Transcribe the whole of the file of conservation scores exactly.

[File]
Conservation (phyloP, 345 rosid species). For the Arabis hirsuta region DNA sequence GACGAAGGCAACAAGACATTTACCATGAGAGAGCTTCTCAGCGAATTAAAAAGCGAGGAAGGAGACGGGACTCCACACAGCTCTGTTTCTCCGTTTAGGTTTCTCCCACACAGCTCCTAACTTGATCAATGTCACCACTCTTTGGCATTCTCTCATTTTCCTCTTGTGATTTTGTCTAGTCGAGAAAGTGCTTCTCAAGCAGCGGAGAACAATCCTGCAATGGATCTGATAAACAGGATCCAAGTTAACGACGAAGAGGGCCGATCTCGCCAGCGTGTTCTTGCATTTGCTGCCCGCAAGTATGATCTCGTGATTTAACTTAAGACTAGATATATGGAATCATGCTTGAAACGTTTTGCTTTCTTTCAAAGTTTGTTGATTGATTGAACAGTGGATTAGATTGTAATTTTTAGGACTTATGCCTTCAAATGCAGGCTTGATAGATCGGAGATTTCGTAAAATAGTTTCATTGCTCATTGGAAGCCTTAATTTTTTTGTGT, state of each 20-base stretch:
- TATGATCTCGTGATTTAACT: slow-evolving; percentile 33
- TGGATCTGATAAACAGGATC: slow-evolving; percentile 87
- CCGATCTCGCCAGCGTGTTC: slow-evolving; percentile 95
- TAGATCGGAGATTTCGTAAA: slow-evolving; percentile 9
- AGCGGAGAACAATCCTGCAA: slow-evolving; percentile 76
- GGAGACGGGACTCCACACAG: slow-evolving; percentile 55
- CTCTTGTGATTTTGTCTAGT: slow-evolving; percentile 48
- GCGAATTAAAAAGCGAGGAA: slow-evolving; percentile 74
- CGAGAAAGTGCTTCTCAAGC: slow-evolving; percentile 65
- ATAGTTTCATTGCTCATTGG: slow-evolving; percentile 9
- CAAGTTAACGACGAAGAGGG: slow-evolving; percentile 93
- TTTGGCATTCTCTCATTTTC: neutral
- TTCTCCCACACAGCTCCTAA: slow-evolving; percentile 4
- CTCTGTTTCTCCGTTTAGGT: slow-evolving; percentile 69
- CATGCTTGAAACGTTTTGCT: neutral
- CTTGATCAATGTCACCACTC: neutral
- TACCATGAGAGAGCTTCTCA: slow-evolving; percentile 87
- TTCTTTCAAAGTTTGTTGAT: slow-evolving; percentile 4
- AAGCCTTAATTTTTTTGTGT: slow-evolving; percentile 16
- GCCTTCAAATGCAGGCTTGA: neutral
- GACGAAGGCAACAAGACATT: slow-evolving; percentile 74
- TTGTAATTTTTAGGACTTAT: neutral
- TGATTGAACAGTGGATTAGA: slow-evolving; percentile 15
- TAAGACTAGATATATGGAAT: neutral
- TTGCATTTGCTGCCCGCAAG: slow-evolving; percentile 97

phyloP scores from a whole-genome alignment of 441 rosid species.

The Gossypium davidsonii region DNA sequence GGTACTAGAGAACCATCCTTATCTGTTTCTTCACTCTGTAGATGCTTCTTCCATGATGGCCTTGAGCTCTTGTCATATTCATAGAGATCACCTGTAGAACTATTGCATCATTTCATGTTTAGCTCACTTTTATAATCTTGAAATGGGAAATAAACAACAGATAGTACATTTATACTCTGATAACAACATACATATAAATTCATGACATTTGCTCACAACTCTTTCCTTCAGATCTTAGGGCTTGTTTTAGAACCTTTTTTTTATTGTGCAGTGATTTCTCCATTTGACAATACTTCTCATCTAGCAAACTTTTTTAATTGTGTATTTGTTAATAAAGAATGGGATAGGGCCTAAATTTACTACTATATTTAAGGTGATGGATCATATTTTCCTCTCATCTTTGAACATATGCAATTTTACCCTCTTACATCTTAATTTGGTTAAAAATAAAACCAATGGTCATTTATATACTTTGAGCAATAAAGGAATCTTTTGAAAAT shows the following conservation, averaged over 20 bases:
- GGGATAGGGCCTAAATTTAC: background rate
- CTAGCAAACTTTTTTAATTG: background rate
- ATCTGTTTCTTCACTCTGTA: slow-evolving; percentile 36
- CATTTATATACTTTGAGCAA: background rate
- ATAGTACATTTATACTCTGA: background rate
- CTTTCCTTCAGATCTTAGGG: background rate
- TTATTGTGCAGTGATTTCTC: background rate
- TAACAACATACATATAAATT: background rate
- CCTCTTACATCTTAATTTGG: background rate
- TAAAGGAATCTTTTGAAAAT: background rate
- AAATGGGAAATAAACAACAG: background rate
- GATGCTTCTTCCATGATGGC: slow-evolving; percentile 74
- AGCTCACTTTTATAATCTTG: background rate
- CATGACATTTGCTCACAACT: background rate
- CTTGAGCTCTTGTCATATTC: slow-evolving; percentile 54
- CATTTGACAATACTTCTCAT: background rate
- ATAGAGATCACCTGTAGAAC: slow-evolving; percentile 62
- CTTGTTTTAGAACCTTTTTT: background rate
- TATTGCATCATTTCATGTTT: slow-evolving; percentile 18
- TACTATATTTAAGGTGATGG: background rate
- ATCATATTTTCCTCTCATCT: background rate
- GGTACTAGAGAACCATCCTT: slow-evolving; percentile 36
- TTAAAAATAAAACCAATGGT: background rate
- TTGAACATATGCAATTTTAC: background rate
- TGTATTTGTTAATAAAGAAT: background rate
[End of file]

Conservation (phyloP, 345 rosid species). For the Arabis hirsuta region DNA sequence GACGAAGGCAACAAGACATTTACCATGAGAGAGCTTCTCAGCGAATTAAAAAGCGAGGAAGGAGACGGGACTCCACACAGCTCTGTTTCTCCGTTTAGGTTTCTCCCACACAGCTCCTAACTTGATCAATGTCACCACTCTTTGGCATTCTCTCATTTTCCTCTTGTGATTTTGTCTAGTCGAGAAAGTGCTTCTCAAGCAGCGGAGAACAATCCTGCAATGGATCTGATAAACAGGATCCAAGTTAACGACGAAGAGGGCCGATCTCGCCAGCGTGTTCTTGCATTTGCTGCCCGCAAGTATGATCTCGTGATTTAACTTAAGACTAGATATATGGAATCATGCTTGAAACGTTTTGCTTTCTTTCAAAGTTTGTTGATTGATTGAACAGTGGATTAGATTGTAATTTTTAGGACTTATGCCTTCAAATGCAGGCTTGATAGATCGGAGATTTCGTAAAATAGTTTCATTGCTCATTGGAAGCCTTAATTTTTTTGTGT, state of each 20-base stretch:
- TATGATCTCGTGATTTAACT: slow-evolving; percentile 33
- TGGATCTGATAAACAGGATC: slow-evolving; percentile 87
- CCGATCTCGCCAGCGTGTTC: slow-evolving; percentile 95
- TAGATCGGAGATTTCGTAAA: slow-evolving; percentile 9
- AGCGGAGAACAATCCTGCAA: slow-evolving; percentile 76
- GGAGACGGGACTCCACACAG: slow-evolving; percentile 55
- CTCTTGTGATTTTGTCTAGT: slow-evolving; percentile 48
- GCGAATTAAAAAGCGAGGAA: slow-evolving; percentile 74
- CGAGAAAGTGCTTCTCAAGC: slow-evolving; percentile 65
- ATAGTTTCATTGCTCATTGG: slow-evolving; percentile 9
- CAAGTTAACGACGAAGAGGG: slow-evolving; percentile 93
- TTTGGCATTCTCTCATTTTC: neutral
- TTCTCCCACACAGCTCCTAA: slow-evolving; percentile 4
- CTCTGTTTCTCCGTTTAGGT: slow-evolving; percentile 69
- CATGCTTGAAACGTTTTGCT: neutral
- CTTGATCAATGTCACCACTC: neutral
- TACCATGAGAGAGCTTCTCA: slow-evolving; percentile 87
- TTCTTTCAAAGTTTGTTGAT: slow-evolving; percentile 4
- AAGCCTTAATTTTTTTGTGT: slow-evolving; percentile 16
- GCCTTCAAATGCAGGCTTGA: neutral
- GACGAAGGCAACAAGACATT: slow-evolving; percentile 74
- TTGTAATTTTTAGGACTTAT: neutral
- TGATTGAACAGTGGATTAGA: slow-evolving; percentile 15
- TAAGACTAGATATATGGAAT: neutral
- TTGCATTTGCTGCCCGCAAG: slow-evolving; percentile 97

phyloP scores from a whole-genome alignment of 441 rosid species.

The Gossypium davidsonii region DNA sequence GGTACTAGAGAACCATCCTTATCTGTTTCTTCACTCTGTAGATGCTTCTTCCATGATGGCCTTGAGCTCTTGTCATATTCATAGAGATCACCTGTAGAACTATTGCATCATTTCATGTTTAGCTCACTTTTATAATCTTGAAATGGGAAATAAACAACAGATAGTACATTTATACTCTGATAACAACATACATATAAATTCATGACATTTGCTCACAACTCTTTCCTTCAGATCTTAGGGCTTGTTTTAGAACCTTTTTTTTATTGTGCAGTGATTTCTCCATTTGACAATACTTCTCATCTAGCAAACTTTTTTAATTGTGTATTTGTTAATAAAGAATGGGATAGGGCCTAAATTTACTACTATATTTAAGGTGATGGATCATATTTTCCTCTCATCTTTGAACATATGCAATTTTACCCTCTTACATCTTAATTTGGTTAAAAATAAAACCAATGGTCATTTATATACTTTGAGCAATAAAGGAATCTTTTGAAAAT shows the following conservation, averaged over 20 bases:
- GGGATAGGGCCTAAATTTAC: background rate
- CTAGCAAACTTTTTTAATTG: background rate
- ATCTGTTTCTTCACTCTGTA: slow-evolving; percentile 36
- CATTTATATACTTTGAGCAA: background rate
- ATAGTACATTTATACTCTGA: background rate
- CTTTCCTTCAGATCTTAGGG: background rate
- TTATTGTGCAGTGATTTCTC: background rate
- TAACAACATACATATAAATT: background rate
- CCTCTTACATCTTAATTTGG: background rate
- TAAAGGAATCTTTTGAAAAT: background rate
- AAATGGGAAATAAACAACAG: background rate
- GATGCTTCTTCCATGATGGC: slow-evolving; percentile 74
- AGCTCACTTTTATAATCTTG: background rate
- CATGACATTTGCTCACAACT: background rate
- CTTGAGCTCTTGTCATATTC: slow-evolving; percentile 54
- CATTTGACAATACTTCTCAT: background rate
- ATAGAGATCACCTGTAGAAC: slow-evolving; percentile 62
- CTTGTTTTAGAACCTTTTTT: background rate
- TATTGCATCATTTCATGTTT: slow-evolving; percentile 18
- TACTATATTTAAGGTGATGG: background rate
- ATCATATTTTCCTCTCATCT: background rate
- GGTACTAGAGAACCATCCTT: slow-evolving; percentile 36
- TTAAAAATAAAACCAATGGT: background rate
- TTGAACATATGCAATTTTAC: background rate
- TGTATTTGTTAATAAAGAAT: background rate